The Belo Monte dam – which will be the world's third largest dam, and was previously blocked after protest in 1989 – is the spearhead for their efforts and has already commenced. Association ARUTAM : Carrefour des Peuples Autochtones : Indiens d'Amazonie & Huichol. Brésil : mettez un carton rouge au pillage des terres ! Brazil: Gunmen threaten to assassinate leading Amazon shaman.
Yanomami shaman and spokesperson Davi Kopenawa, who has led the struggle for the protection of their land, has received a series of death threats by armed men. © Fiona Watson/Survival Davi Kopenawa, shaman and internationally renowned spokesman for the Yanomami tribe in Brazil’s Amazon rainforest, has demanded urgent police protection following a series of death threats by armed thugs reportedly hired by goldminers operating illegally on Yanomami land.
In June 2014, armed men on motorbikes raided the Boa Vista office of Brazilian organization ISA, which works closely with the Yanomami, asking for Davi. The men threatened ISA’s staff with guns and stole computers and other equipment. After the assault, one of the men was arrested and reported that he had been hired by goldminers. Pétition pour la ratification de la France de la Convention 169 de l'OIT en faveur des peuples indigènes. La Convention 169 relative aux droits des peuples indigènes et tribaux dans les pays indépendants a été adoptée en 1989 par l’Organisation Internationale du Travail, une agence des Nations-Unies.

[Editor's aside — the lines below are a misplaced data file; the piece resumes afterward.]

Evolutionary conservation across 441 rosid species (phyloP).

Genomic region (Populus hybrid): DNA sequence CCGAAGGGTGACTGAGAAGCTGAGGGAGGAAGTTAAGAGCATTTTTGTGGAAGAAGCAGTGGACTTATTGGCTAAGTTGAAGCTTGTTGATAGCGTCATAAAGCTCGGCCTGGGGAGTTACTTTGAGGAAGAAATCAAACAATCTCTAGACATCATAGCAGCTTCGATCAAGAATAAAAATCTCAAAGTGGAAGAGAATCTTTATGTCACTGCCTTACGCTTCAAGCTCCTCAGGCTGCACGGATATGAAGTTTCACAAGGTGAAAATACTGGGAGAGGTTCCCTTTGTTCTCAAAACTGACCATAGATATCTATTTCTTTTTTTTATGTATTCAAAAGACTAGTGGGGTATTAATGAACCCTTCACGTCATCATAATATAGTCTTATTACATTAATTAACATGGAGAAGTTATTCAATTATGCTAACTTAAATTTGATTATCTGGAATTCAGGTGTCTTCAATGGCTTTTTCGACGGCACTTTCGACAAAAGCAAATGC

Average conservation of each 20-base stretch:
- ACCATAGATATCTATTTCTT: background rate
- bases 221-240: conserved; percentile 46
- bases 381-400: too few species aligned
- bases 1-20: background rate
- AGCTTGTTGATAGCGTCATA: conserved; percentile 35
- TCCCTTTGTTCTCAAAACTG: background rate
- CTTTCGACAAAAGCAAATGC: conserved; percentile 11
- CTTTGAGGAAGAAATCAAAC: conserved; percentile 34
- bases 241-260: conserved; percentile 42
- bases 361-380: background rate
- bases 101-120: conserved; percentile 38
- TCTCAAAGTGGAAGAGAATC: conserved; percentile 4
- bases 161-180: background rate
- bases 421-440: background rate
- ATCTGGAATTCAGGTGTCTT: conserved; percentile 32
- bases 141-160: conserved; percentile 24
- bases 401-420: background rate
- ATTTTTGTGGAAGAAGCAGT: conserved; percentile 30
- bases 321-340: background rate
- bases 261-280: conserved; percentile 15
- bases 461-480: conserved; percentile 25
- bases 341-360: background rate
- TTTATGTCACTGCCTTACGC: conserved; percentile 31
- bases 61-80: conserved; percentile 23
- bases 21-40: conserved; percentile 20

Des Indiens isolés exposés à une tragédie 'imminente'. Protégez le territoire des tribus isolées. © G. Uncontacted Indians face imminent “tragedy”. Protect uncontacted tribes' land now. © G. Miranda/FUNAI/Survival Brazil’s Indian Affairs Department has announced that a highly vulnerable group of uncontacted Indians has emerged from the forest on the Peru-Brazil border and made first contact with a settled indigenous community, having fled from illegal logging in Peru. Uncontacted Indians in this region face imminent “tragedy” and “death”, according to experts. Contact could be disastrous for the Indians, as they lack immunity to common diseases spread by outsiders. Rio Fishermen in Deadly Feud over Oil Complex. All too desperately aware of the threat of death hanging over them, some of Rio de Janeiro’s fishermen are gearing up for another possible blockade to protest the damage they say oil company Petrobras has caused their livelihood.